NOTE: GrowthBeat -- VentureBeat's provocative new marketing-tech event -- is next week! We've gathered the best and brightest to explore the data, apps, and science of successful marketing. Get the full scoop here, and grab your tickets while they last.
Consumers eager but unable to get their hands on an iPhone 5 have another thing to blame besides limited supply: Apple’s quality control standards.
Apple is cracking down on its iPhone 5 production lines after a rash of complaints from iPhone 5 owners that their devices were scratched out of the box, Bloomberg reports.
While the crackdown is likely to put an end to the problems, sources say the troubles have previously caused Apple and its suppliers to shut down production lines temporarily. The result? A longer wait for the iPhone 5.
The source of the iPhone 5’s scratching problems is its anodized aluminum coating. While less susceptible to the shattering that plagued the glass-encased iPhone 4, the aluminum coating is far more prone to scratches, especially on the black variant.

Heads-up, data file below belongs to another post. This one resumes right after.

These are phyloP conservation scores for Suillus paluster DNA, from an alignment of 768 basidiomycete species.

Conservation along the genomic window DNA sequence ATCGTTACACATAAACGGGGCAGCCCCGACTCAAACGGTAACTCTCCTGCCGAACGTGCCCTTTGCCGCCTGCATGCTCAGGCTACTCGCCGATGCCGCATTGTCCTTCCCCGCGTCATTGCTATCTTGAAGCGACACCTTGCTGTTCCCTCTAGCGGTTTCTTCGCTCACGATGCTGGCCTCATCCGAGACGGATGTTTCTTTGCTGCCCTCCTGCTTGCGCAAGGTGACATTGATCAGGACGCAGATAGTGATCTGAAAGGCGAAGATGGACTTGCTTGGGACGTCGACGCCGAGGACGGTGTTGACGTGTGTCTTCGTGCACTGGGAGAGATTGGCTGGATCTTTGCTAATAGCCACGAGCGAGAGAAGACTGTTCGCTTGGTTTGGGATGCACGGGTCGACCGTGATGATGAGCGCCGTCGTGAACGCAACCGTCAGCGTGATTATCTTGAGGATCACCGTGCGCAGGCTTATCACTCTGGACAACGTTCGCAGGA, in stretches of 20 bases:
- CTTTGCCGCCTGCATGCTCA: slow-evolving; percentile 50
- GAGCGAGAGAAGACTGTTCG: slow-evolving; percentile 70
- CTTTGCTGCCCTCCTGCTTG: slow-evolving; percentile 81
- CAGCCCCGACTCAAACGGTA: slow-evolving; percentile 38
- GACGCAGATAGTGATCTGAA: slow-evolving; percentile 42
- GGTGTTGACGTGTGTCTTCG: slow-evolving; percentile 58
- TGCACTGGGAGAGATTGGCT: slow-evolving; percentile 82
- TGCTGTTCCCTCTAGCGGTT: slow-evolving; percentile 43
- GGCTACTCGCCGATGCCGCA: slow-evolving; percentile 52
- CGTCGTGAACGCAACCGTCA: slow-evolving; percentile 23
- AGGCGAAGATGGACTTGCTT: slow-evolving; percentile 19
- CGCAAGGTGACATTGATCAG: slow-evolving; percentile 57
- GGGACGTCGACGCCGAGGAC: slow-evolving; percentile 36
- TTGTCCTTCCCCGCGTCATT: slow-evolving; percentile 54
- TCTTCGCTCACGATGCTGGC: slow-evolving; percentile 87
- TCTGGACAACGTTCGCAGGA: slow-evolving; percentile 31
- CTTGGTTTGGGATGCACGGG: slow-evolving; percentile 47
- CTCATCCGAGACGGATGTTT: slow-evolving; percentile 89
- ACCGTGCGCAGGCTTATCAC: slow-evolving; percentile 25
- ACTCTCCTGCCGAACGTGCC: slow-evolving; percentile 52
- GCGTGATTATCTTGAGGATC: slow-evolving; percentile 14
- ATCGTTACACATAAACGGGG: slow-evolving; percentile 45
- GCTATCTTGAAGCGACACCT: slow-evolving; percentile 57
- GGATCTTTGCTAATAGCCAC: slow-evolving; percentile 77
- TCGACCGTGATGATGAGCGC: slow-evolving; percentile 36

Ironically, news of Apple’s crackdown comes weeks after Apple senior marketing vice president Phil Schiller completely dismissed the notion that the iPhone 5’s scratchability was a major concern. “Any aluminum product may scratch or chip with use, exposing its natural silver color. That is normal,” he said.
While Schiller‘s comments don’t quite match Steve Jobs’ famed “You’re holding it wrong” defense of the iPhone 4’s antenna problems, they still risk Apple sounding a bit out of touch with an issue that has a very clear source: its own design decisions.